• Don’t assume that your regular homeowners insurance policy will cover flood damage — most do not.

Even if your lender doesn’t mandate it, flood insurance can provide you with a sense of security. Flooding can cause extensive damage to a home, ranging from mold growth to significant structural damage. Even one inch of floodwater can lead to a staggering $25,000 in damage, according to FEMA.

The NFIP provides most residential flood coverage in the U.S. NFIP coverage is not available everywhere, though — in the areas where it is not available, borrowers may be able to purchase flood insurance from a private insurer.

Will a home in a flood zone be harder to sell?

Selling a home in a high-risk flood zone can present unique challenges. The property’s flood zone status can affect its market value, even if the home has never actually suffered flood damage, and it may also take longer to find a buyer when you want to sell. Owning a home in a flood-prone area can be seen as a gamble and often means higher insurance costs.

As a seller, it’s crucial to be transparent with prospective buyers about the potential flood threats, and how climate change or rising water levels could affect the property. In fact, most states require you to disclose your property’s flood status to potential buyers. The National Association of Realtors has a state-by-state map of flood disclosure requirements, so you can look up exactly what kind of disclosures are required where you live. In many states, real estate brokers have disclosure obligations covering flood risk as well.

Getting a mortgage for a house in a flood zone

Homeowners with a government-issued mortgage, such as FHA, USDA or VA loans, are required to have flood insurance coverage if their property is in a high-risk flood zone. If you’re applying for a conventional mortgage offered by a private lender (in other words, a non-government loan), or if the home you’re eyeing is in a non-SFHA zone, your lender likely won’t require flood insurance, but it may still be recommended. Assuming you obtain flood insurance as required, buying a home in a flood zone shouldn’t preclude you from securing any mortgage loan you qualify for.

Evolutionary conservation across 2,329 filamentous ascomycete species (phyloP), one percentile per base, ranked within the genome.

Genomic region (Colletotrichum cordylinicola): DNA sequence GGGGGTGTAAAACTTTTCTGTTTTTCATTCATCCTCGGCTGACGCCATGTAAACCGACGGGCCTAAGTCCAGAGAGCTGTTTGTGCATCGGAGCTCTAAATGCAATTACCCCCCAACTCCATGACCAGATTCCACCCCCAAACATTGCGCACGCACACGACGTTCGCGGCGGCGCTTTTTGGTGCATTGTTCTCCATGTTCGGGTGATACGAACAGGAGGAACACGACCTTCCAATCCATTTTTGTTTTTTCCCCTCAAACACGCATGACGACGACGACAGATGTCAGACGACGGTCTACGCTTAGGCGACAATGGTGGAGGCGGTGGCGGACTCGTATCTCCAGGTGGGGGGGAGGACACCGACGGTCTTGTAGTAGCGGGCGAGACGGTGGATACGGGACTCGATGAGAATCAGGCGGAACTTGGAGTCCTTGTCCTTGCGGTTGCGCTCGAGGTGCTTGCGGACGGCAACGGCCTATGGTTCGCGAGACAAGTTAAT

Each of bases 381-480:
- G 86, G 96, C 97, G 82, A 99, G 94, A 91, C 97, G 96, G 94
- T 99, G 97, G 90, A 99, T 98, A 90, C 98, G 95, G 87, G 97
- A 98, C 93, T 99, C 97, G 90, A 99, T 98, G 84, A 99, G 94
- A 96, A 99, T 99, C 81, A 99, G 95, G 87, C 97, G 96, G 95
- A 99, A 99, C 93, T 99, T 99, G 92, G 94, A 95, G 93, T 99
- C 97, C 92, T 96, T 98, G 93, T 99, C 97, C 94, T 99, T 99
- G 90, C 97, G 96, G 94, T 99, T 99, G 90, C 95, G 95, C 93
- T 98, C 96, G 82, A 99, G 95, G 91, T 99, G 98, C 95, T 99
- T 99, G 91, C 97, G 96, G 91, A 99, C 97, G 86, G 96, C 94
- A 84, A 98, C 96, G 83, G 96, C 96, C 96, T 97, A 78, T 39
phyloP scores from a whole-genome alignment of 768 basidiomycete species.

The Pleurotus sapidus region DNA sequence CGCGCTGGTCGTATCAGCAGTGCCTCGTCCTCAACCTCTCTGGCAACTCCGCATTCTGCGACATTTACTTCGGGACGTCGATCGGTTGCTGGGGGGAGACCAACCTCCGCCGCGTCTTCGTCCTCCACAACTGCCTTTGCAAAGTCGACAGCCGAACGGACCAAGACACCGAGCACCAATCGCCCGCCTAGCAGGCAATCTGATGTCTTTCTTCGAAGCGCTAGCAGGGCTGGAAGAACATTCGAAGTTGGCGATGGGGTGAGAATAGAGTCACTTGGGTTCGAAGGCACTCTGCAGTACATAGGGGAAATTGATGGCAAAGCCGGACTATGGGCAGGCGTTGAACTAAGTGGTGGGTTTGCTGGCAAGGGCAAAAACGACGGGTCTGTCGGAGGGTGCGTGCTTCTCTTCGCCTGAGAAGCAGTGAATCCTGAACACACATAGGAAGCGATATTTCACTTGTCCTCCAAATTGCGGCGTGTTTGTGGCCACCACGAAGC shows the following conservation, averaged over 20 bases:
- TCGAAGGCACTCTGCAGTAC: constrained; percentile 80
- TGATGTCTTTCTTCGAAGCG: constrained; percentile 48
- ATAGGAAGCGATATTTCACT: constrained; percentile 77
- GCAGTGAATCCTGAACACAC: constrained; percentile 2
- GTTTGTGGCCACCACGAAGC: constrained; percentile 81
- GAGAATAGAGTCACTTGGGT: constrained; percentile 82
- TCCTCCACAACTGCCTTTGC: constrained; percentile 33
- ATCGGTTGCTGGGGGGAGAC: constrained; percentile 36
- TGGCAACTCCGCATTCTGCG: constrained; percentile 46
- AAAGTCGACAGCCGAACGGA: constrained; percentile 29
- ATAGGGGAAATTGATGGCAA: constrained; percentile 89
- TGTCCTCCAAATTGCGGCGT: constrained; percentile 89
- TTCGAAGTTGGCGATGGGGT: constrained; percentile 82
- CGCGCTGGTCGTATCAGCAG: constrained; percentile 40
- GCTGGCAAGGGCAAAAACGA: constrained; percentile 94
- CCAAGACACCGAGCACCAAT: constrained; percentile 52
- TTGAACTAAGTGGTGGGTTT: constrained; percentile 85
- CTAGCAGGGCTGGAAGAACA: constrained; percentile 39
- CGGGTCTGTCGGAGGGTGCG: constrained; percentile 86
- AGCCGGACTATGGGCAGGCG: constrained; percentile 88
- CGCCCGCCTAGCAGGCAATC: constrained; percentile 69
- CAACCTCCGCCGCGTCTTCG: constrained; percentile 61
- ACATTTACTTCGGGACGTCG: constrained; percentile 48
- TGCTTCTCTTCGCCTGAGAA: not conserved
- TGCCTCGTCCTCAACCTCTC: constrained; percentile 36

Is it worth buying a house in a flood zone?

It can be, especially if you love the waterfront lifestyle. But it depends on a few factors. As a homeowner in a flood zone, you must be aware of and understand the risks, and also have the means to afford both homeowners insurance and flood insurance on top of your regular mortgage payments.

You must also be willing and prepared to take flooding precautions if necessary, and determine that the home for sale is priced right based on its location in a flood zone. Look at sales of similar homes in the same zone. A local real estate agent who knows your area well can help.

Take the time to do the proper research before purchasing a home in a flood zone. Here are a few key questions to ask the seller, to help you make a better-informed decision:

  • Where is this property positioned on the existing flood map?
  • What’s the classification of the flood zone for this home?
  • How frequently does flooding occur on the property?
  • What flood prevention measures have been implemented on this property, and within the local community?